Your Flight-Cancellation Rights
Oh no, you just got a text with those dreaded five words: Your flight has been canceled. So what does the airline owe you? Sometimes nothing, and sometimes a lot. Here's what you should know. (We're hoping you won't need this advice any time soon.)
Airlines do not guarantee flight schedules, so flight times are subject to change. And in most cases, you shouldn’t expect much if a flight is canceled. Airlines cancel flights for many reasons, and the compensation you’re entitled to depends on the circumstances of the cancellation.
Some airlines will attempt to contact passengers if the flight is canceled prior to the day of departure, using contact information from the reservations process. And, airlines suggest that passengers confirm their itineraries at least 24 hours prior to departure.
If an airline cancels for reasons beyond its control (e.g., weather, air traffic delays, or a strike), it will not, in most cases, offer compensation to delayed passengers. However, if a flight is canceled due to events within the airline’s control (e.g., required maintenance, lack of flight crew), travelers may be entitled to compensation.
The first step airlines make is to rebook you on the next flight with available seats, in the same class of service as your original flight, at no additional charge. Some (but not all) airlines will rebook passengers in a higher class of service if the original class is full. If your ticket is for business or first class and space is not available, an airline will often rebook you in coach class and offer a partial refund. And, if you opt not to fly due to the canceled flight, you will often be issued a refund for the unused portion of the ticket.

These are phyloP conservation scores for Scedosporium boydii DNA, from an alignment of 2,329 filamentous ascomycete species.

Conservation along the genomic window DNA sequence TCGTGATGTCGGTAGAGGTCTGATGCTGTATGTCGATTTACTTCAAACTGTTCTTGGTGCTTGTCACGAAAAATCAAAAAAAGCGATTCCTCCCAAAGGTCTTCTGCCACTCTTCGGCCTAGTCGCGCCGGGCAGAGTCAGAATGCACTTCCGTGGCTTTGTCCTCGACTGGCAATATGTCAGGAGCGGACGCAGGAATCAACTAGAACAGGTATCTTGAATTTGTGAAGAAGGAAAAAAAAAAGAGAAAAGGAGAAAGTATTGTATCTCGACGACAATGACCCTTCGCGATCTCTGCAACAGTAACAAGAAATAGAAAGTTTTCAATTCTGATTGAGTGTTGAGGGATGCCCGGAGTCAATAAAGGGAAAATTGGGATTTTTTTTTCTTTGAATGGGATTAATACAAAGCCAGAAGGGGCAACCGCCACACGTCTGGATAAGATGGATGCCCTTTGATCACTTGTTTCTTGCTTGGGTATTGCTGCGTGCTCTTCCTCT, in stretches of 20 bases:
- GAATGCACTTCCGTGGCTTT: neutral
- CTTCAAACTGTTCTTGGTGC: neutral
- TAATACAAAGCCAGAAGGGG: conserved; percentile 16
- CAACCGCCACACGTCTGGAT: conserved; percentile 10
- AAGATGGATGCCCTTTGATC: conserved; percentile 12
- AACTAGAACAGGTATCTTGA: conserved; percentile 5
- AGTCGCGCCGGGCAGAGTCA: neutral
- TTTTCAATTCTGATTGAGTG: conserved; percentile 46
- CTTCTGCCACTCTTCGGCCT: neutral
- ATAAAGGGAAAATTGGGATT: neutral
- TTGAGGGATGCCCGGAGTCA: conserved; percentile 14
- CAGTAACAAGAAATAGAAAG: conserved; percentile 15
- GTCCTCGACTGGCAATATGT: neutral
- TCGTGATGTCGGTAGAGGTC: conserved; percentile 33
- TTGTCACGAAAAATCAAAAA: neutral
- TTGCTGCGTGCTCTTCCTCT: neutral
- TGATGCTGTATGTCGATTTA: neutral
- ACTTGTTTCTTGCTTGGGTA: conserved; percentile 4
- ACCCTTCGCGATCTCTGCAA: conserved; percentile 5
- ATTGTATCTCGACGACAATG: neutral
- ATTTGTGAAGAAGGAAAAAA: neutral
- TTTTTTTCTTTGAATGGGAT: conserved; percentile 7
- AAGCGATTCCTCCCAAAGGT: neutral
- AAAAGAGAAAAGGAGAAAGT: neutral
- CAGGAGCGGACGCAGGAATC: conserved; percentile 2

If there aren’t any available seats with your carrier, it will often arrange for you to fly another carrier to your destination.
If your flight was the last flight of the day, or if the delay will be more than four hours between 10:00 p.m. and 6:00 a.m., many airlines will often provide compensation, including overnight accommodations, a phone card, and meal vouchers. However, some no-frill airlines may not offer compensation. If you’re unsure of your airline’s policy, it’s smart to ask an airline employee if the airline will provide meal vouchers or other compensation. On most airlines, if you live in the city from which the flight is departing, you will not be eligible for compensation.
To avoid the hassle of dealing with a flight cancellation (or delay), try booking flights that depart early in the day. That way, if your flight is canceled, you will have more options for being rebooked on a later flight. And, avoid connecting flights in places with inclement weather, such as New England during the winter or Florida during hurricane season.
More from SmarterTravel:
- Air Passenger Rights: A Guide to Your Rights in the U.S. and Europe
- 10 Ways Airlines Are Like Your Ex
- America’s 10 Busiest Airports
Read the original story: What Does My Airline Owe Me If It Cancels My Flight? by Jessica Labrencis, who is a contributor to SmarterTravel.
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